We would also need a methodology to test the new thesis. What new evidence would bolster creation science and count against natural selection, and vice versa? These predictions should be made before the new evidence is actually found, not afterward in ad hoc fashion. The new evidence should not be mere absence of an "evolutionary link"; such negative findings are rarely compelling. Can the hypothesis be tested on today's organisms? If so, experiments can be designed to test it, especially on those matters in which it differs from natural selection.

Over time, I have seen and experienced many, many treatments of creation science, and not once has it been presented in this rigorous fashion. Not once have I heard of, or read of, someone saying, "Creation science predicts that the fossil record will show X, whereas if natural selection were the sole or predominant mechanism, we would not see X but instead Y. Let us see which is the case."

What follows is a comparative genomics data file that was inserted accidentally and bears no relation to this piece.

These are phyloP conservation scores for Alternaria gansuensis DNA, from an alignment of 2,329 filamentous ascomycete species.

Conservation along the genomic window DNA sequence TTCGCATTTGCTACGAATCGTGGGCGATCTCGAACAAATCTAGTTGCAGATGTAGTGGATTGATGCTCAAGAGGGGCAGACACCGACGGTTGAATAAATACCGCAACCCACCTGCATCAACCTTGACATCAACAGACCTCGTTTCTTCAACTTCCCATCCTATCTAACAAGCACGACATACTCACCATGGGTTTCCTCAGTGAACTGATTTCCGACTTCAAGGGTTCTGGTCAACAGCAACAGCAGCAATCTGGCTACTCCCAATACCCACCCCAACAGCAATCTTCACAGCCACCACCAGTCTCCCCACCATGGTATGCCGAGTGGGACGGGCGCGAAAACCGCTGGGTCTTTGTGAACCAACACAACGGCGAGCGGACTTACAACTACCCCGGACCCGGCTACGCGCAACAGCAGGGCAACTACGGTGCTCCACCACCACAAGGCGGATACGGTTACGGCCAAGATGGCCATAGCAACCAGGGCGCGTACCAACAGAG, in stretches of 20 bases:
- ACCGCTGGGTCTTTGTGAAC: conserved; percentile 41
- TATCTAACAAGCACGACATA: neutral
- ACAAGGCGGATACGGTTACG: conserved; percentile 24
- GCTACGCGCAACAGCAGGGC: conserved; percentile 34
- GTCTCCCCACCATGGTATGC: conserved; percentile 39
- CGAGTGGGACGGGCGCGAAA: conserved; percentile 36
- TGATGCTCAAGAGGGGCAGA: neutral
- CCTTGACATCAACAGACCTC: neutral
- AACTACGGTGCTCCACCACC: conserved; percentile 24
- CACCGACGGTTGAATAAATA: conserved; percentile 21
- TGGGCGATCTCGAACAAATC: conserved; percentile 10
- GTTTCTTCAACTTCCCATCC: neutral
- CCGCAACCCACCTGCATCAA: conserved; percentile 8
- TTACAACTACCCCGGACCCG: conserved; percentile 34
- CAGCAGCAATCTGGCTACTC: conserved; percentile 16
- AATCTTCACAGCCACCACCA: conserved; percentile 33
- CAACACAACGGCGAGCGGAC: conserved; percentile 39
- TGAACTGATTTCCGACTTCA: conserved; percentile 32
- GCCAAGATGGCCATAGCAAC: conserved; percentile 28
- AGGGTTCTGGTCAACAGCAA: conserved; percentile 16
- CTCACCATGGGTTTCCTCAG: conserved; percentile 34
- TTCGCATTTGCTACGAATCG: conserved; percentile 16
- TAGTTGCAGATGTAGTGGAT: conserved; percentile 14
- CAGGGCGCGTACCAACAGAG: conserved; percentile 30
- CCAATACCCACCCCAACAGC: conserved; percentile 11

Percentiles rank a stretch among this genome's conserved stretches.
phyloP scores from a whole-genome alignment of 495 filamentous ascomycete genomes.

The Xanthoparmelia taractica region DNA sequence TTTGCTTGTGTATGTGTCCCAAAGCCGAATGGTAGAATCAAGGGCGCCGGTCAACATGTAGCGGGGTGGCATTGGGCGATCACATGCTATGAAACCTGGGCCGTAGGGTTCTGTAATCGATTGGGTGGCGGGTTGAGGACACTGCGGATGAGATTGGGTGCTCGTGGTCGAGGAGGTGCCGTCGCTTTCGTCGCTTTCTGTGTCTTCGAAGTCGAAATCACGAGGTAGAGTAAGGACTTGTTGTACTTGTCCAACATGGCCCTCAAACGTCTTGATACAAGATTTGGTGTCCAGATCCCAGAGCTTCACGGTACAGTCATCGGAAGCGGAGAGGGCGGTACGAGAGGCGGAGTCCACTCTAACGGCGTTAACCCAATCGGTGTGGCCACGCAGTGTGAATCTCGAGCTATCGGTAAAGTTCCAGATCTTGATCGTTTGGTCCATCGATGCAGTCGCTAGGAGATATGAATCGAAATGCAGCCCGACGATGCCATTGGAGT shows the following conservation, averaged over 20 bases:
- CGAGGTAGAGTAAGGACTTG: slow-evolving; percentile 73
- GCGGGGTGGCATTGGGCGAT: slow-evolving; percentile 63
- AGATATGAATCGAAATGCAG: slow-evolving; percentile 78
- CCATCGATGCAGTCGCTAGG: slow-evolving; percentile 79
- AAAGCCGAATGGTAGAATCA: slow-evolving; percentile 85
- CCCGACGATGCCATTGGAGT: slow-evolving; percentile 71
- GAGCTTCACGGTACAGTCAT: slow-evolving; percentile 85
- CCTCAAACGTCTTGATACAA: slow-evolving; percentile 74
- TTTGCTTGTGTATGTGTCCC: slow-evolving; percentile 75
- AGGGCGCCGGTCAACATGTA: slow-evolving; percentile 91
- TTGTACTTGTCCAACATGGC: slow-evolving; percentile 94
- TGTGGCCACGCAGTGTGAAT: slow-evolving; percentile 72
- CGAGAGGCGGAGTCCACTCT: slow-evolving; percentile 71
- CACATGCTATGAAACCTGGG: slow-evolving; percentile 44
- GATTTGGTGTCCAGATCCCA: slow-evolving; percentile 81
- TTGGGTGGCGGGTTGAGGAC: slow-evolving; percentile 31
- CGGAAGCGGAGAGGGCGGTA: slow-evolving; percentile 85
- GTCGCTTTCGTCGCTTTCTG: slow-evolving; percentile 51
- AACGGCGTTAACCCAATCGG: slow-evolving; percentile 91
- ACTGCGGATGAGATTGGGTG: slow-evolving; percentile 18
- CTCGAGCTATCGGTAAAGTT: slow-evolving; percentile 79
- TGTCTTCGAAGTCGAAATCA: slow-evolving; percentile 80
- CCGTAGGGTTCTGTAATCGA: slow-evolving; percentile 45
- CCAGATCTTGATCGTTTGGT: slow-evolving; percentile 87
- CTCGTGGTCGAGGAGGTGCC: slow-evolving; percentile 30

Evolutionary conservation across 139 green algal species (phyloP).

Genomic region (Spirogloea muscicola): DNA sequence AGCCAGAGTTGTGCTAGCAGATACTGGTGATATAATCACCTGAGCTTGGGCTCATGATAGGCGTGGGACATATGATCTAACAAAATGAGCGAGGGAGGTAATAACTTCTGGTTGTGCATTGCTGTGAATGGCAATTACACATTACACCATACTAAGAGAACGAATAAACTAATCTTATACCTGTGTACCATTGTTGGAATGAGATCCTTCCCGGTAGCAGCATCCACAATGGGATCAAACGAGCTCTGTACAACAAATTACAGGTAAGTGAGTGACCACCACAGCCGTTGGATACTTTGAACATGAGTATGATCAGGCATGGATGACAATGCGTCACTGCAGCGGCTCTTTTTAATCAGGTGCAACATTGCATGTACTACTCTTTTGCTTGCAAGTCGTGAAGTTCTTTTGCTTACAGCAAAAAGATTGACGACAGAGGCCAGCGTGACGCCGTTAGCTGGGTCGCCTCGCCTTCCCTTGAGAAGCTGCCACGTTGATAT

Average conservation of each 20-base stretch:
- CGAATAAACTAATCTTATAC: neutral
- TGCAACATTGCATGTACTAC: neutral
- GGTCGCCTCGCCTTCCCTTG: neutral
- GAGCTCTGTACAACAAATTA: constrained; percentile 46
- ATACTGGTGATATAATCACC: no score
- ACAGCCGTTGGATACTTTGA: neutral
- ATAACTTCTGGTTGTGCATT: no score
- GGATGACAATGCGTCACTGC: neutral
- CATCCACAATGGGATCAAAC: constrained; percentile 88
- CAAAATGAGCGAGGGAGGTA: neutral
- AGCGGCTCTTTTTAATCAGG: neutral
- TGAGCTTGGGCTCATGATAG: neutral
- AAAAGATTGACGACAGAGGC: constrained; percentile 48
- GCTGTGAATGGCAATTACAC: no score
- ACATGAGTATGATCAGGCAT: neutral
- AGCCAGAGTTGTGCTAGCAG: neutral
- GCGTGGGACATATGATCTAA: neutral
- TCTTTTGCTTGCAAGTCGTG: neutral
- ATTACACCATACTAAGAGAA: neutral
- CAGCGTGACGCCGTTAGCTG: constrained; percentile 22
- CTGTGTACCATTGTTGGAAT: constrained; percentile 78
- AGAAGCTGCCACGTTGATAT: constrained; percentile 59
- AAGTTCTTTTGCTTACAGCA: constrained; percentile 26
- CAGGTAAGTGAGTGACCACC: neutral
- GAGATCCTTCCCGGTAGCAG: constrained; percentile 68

Not once have I heard of, or read of, someone saying, "If creation science is the correct explanation, then successive generations of this carefully controlled population will begin to exhibit only Feature P, whereas if natural selection is the correct explanation, they will exhibit not only Feature P, but Q, R, and S as well."

Not once have I heard of, or read of, someone saying, "The mechanism posited by creation science correctly predicts that the onset of warmer temperatures at the beginning of the Whatchamaceous Period would result in the development of creatures C, D, and E. If natural selection were the sole explanation, this would be statistically unlikely."

They all want to play postmodernist with biological science, as though it were just too much work to actually do the science. But until creation scientists do the science, lay the groundwork, stick their neck on the cutting edge of experiment and evidence, and stop making unfalsifiable claims, creation science is a misnomer and schools should fight to exclude it from the science classroom.

Copyright (c) 2004 Brian Tung